Members of the secret service department of the Rapid Intervention Battalion (BIR) have arrested two women and five children in Fotokol with links to Boko Haram. Local media reports in the Far North region say the two women and the children accompanying them came from across the river El Beid, fleeing the fighting in Gambaru where the Chadian army was engaged yesterday in intense battle with Boko Haram. Cameroon Concord gathered that the women after interrogation accepted being wives of Boko Haram fighters. Fotokol is found in the Logone and Chari division some few kilometres from Nigeria.
As the war against Boko Haram intensifies, the perception that it is wedged by disaffected and jobless youths who oppose and hate Western Education is becoming pedestrian. The sophistication of the command and operational structures of Boko Haram leaves no one in doubt about this reality. The weapons deployed to commit the ongoing pogrom appear to have been acquired and brought to the war zones through a complicated network. It is hard to believe that a conflict of this magnitude can occur without a complex network of individuals and organizations supporting Boko Haram’s criminal war effort. It may be reasonably suggested that it is a political establishment serving distinct interests in Nigeria and Cameroon. In Nigeria, it has never sought ransom for the many victims it has abducted. In Cameroon although officially classified as a nebulous or illusive enemy, it has turned abduction for ransom into a lucrative business.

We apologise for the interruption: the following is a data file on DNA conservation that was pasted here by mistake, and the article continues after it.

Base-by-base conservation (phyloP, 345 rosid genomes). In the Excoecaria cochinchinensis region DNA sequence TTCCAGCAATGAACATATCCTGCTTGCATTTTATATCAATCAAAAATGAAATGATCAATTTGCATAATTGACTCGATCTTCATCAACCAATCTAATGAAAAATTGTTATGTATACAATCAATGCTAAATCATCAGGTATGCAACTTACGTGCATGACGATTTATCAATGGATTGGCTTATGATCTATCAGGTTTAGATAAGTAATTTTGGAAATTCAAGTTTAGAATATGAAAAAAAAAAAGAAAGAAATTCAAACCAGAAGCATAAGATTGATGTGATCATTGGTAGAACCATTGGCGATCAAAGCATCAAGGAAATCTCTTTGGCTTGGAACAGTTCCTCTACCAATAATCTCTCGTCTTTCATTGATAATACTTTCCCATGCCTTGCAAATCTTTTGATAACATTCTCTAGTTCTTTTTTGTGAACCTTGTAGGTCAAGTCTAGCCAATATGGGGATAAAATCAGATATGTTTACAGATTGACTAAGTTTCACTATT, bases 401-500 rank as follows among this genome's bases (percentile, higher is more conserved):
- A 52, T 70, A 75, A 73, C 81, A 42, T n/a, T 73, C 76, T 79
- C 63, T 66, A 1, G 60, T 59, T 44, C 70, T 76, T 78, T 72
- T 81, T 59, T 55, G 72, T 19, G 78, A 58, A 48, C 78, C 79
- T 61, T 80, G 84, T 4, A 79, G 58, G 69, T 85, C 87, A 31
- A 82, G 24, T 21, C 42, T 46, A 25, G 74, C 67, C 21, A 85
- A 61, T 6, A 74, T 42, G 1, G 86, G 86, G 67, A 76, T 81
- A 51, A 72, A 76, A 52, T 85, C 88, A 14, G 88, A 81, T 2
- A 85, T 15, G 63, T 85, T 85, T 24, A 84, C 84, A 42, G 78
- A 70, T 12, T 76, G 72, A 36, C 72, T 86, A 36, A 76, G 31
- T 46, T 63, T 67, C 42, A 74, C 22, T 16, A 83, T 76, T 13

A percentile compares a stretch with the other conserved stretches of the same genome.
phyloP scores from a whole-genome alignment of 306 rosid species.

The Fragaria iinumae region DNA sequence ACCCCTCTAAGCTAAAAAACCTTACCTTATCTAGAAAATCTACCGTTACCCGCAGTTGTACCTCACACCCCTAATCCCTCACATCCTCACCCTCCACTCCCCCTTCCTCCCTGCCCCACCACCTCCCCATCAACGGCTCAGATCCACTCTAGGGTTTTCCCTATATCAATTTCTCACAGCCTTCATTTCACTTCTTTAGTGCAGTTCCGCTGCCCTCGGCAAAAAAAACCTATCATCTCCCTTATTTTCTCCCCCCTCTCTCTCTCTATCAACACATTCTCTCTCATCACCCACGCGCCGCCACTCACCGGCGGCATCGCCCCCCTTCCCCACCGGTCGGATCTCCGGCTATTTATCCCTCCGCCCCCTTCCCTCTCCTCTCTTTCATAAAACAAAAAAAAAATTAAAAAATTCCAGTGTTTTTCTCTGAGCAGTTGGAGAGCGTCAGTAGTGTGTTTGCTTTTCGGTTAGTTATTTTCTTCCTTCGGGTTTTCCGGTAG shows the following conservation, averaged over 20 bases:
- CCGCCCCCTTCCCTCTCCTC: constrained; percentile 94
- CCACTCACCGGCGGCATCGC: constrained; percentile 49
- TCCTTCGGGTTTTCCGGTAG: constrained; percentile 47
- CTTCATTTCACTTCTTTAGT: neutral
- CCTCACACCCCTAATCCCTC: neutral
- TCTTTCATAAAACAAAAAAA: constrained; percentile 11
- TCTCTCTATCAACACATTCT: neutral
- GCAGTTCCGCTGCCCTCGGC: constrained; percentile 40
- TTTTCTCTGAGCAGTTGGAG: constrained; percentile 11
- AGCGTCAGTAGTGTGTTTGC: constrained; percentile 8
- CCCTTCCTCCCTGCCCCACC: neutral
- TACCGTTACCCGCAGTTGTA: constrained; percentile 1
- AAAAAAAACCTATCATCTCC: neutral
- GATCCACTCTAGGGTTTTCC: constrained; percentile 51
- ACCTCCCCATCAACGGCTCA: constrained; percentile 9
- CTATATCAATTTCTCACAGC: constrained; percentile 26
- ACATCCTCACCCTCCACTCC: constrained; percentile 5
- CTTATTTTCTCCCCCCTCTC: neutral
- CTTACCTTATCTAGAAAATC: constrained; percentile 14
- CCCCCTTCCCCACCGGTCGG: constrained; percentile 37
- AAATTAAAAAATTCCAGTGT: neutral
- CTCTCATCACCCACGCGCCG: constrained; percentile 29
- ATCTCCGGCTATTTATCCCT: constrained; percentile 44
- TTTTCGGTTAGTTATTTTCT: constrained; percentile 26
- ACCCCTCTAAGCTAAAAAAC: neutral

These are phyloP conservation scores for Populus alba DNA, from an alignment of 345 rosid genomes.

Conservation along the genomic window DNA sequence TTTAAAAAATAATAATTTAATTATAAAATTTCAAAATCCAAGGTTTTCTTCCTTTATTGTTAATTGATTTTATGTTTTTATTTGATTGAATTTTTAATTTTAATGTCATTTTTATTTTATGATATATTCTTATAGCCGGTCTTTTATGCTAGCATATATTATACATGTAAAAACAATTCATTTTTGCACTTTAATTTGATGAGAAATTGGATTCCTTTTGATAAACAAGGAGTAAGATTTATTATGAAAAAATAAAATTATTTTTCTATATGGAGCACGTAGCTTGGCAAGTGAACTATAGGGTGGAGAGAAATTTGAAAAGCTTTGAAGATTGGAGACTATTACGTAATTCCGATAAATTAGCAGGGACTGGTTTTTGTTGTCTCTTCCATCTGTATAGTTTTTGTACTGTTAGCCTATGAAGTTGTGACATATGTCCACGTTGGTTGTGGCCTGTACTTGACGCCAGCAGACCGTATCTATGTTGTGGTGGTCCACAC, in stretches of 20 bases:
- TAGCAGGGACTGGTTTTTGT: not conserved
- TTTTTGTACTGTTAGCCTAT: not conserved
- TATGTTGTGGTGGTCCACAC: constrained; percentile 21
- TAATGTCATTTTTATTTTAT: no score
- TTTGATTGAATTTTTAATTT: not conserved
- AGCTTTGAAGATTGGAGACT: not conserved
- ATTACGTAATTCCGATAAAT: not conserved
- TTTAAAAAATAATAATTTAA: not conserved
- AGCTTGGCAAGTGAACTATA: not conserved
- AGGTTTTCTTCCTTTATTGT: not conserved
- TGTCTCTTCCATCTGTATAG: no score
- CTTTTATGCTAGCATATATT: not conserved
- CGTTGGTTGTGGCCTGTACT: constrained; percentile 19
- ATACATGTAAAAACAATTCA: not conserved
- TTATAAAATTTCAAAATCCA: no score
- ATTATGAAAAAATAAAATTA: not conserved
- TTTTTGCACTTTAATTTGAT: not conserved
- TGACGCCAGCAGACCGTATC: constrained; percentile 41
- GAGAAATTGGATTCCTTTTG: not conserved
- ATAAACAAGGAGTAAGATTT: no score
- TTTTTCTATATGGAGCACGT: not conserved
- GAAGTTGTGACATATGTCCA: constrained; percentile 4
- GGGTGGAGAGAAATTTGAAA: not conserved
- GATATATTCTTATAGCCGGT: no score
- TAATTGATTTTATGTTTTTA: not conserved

Boko Haram in Nigeria is a child of Nigerian history and the impunity of Northern Nigeria’s Military establishment. Armed conflict is part of Nigeria history. It is also a business which has enriched many. People including generations unborn learn from history. The savaged brutality meted on civilians and civilian objects in Nigeria pre-exist Boko Haram. These acts of impunity were some of the methods deployed by successive military regimes, most of them from Northern Generals to accede and sustain power. The ongoing slaughter by Boko Haram follows the same pattern which in 1966 led to the Nigeria/Biafra War. The underlying cause of the slaughter of hundreds of thousands of Southerners, mainly of the Ibo ethnic groups in the North was never comprehensively investigated, if at all. There is no gainsaying that had the crimes been investigated, the result would have pointed to some powerful individuals within the Nigerian Military structure of Northern origin. For these, political power and control of the economy could only be attained through scapegoating communities whom they perceived as serious competitors.